Pope Francis has many remarkable qualities and a refreshing approach to his papal duties. Of course, only a supernatural measure will determine if he is "successful." We here on earth might have some idea of the consequences of his papacy in a decade or so. St. Pope JP II transformed the world and the Church and his catechism, and divine Mercy Sunday and so many encyclicals and his travels and the fall of communism... deservedly earns him the title Great. Pope Benedict XVI's reign is a little harder to measure, although his change to the English vernacular in Mass and the Personal Ordinariates for Anglicans might eventually have a lasting effect. His books are also some of the best any pope has ever written, in learning and spirituality, and I think him a very holy and humble man - a saint. Would we say that Pope Paul VI was a success? He is the pope who most influenced VCII's early results, and his Humane Vitae remains highly topical, even if not always positively. Pope John XXIII did very little in his short reign but will go down in history for starting VCII, even if he didn't live to influence very much about it. It's very hard to judge a papacy until it is well over, but the measure Leah used for a bet made me recall one about President Obama 8 years ago. A friend assured me Obama was going to usher in a great reconciliation between the races, finally bring peace to the Middle East and raise the world's impression of America. His new approach would reduce world conflict and America would be more influential than under any recent presidency. Didn't quite work out that way. History has a way of making fools out of most world leaders. So, I think Pope Francis is doing very well, thank you very much.
L J
10 months 3 weeks ago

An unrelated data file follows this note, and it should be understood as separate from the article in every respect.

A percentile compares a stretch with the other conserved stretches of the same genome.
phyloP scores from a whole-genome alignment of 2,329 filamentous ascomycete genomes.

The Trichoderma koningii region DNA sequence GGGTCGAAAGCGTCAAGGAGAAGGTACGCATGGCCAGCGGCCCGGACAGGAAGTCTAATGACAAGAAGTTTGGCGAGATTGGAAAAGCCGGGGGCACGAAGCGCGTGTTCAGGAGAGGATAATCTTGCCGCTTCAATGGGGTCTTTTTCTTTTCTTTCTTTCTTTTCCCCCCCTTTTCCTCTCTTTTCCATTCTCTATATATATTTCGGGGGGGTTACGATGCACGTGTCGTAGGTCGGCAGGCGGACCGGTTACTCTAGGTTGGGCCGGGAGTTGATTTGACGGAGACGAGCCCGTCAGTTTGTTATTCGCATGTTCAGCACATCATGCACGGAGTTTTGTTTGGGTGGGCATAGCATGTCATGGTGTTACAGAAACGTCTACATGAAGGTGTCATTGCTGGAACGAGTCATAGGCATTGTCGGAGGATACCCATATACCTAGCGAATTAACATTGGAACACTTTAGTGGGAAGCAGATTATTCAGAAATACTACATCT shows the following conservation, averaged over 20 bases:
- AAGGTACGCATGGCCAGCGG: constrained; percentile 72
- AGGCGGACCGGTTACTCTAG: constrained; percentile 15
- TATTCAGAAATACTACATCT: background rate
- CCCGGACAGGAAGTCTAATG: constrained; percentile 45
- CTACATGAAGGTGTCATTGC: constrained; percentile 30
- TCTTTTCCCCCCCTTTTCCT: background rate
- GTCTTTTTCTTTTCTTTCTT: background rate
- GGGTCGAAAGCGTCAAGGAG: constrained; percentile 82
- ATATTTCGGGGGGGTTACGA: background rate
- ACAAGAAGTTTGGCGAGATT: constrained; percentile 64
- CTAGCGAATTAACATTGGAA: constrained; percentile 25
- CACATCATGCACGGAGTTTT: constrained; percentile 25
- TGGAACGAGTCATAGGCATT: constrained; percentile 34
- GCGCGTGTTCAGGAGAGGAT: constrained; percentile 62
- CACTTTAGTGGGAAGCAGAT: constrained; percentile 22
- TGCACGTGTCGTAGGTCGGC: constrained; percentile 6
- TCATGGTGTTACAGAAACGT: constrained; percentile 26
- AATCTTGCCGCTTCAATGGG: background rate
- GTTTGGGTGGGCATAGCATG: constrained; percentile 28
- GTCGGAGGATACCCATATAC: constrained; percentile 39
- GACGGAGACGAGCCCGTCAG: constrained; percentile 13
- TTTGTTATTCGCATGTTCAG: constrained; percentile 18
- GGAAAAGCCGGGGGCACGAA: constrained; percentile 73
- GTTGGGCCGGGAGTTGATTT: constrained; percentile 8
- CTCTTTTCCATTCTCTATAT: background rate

In my career in medicine I often see our work of healers as being failures. Obesity is higher than ever which in turn leads to many chronic illnesses and dependence on prescription medications. Patients are far less compliant, are not engaged nor interested in self-care, never mind abandoning lifestyle practices that undermine quality health. Have physicians failed? I think not. People have a choice and we do what we can as physicians in treating sick souls. Did Jesus Christ fail considering He had 12 Apostles and they all ran away? As Fr Sawyer mentioned, devotion to the Catholic Mass, attendance, piety and corporal works of mercy have plummeted since Vatican II. These continued to fall and precipitously during the papacies of John Paul II and Benedict XVI. In fact, many of the cultural sins that we bemoan took root and flew during their papacy. Were they failures? How does First Things answer? Of course they were not failures and it never crossed our minds in the 1980s or 1990s that somehow the Pope was to blame. We as Catholics are to blame since we, per Vatican II, are all charged to evangelize. I weary of some within the Church who use Pope Francis as a piñata. The problem with the metric that First Things and other polemic periodicals / blogs use is that they commit the same sin that the Jews did while awaiting the arrival of the Messiah. The Jews rejected Christ because they wanted a warrior who would rain down fire, judge the wicked and rescue the righteous. Indeed the comportment of the Apostles during their time with Christ was extremely polemic: banishing anyone who "bothered" Jesus, cutting off the ear of a servant, being annoyed when the children approached Jesus. Do we not have people like this with us now who get annoyed, banish, reject and use the power of the verbal sword to cut asunder? Jesus offered a better way even if His Return on Investment did not yield an immediate quantifiable result (as First Things is trying to do with their "data"). Some would argue that the fruits of Christ did not have a measurable return for a few hundred years, other than saving souls which is not measurable. I sponsored a homosexual woman into the Church last year who has Hepatitis C. The year prior I sponsored a man who is wealthy but on his third marriage. He got annulments for his prior marriages. Both of these individuals stated it was Pope Francis who inspired them to journey towards Rome as, ironically, Scott Hahn might have said. Both are extremely active in evangelizing today according to their gifts. One shares generously and anonymously of their wealth to charity while another gives generously of their labor to help the poor. Pope Francis is a phenomenal success. He forces the world to have discussions that were spoken quietly in the stealth of night. As Pope Benedict XVI recently stated, Francis has the gift of administration that he sorely lacked by his own admission. https://cruxnow.com/vatican/2016/09/08/new-book-pope-benedict-xvi-exudes-rare-humility/ When Archbishop Christoph Schönborn encouraged the Vatican to address the scourge of clerical pedophilia, he was reprimanded by Benedict XVI. http://www.catholicnews.com/services/englishnews/2010/vatican-official-blocked-action-on-abuse-cardinal-schonborn-says.cfm Pope Francis has flung open the doors on the pedophilia scandal and now the priests, bishops and Vatican operatives who were hiding the despicable deeds have taken note - no more hiding the sins of these soiled men. Pope Francis is also showing us Christ in his humility, poverty and radical Christian living as San Ignacio de Loyola taught his Compañia. Having a modern St Francis of Assisi in our midst is a pretty good ROI and everyone has noticed. Let "First Things" crunch their cherished data and "America Magazine" work on the feeding of the souls of Christ while medical professionals like me work on the slimming of Americans. Something tells me feeding souls will be far easier than thinning a population that takes delight in gluttony and slothfulness while getting bigger every year and sees prescription pills as their salvation. We plant the seed but whether it takes root is incumbent on the the gardener. Those who have ears to hear, let them listen.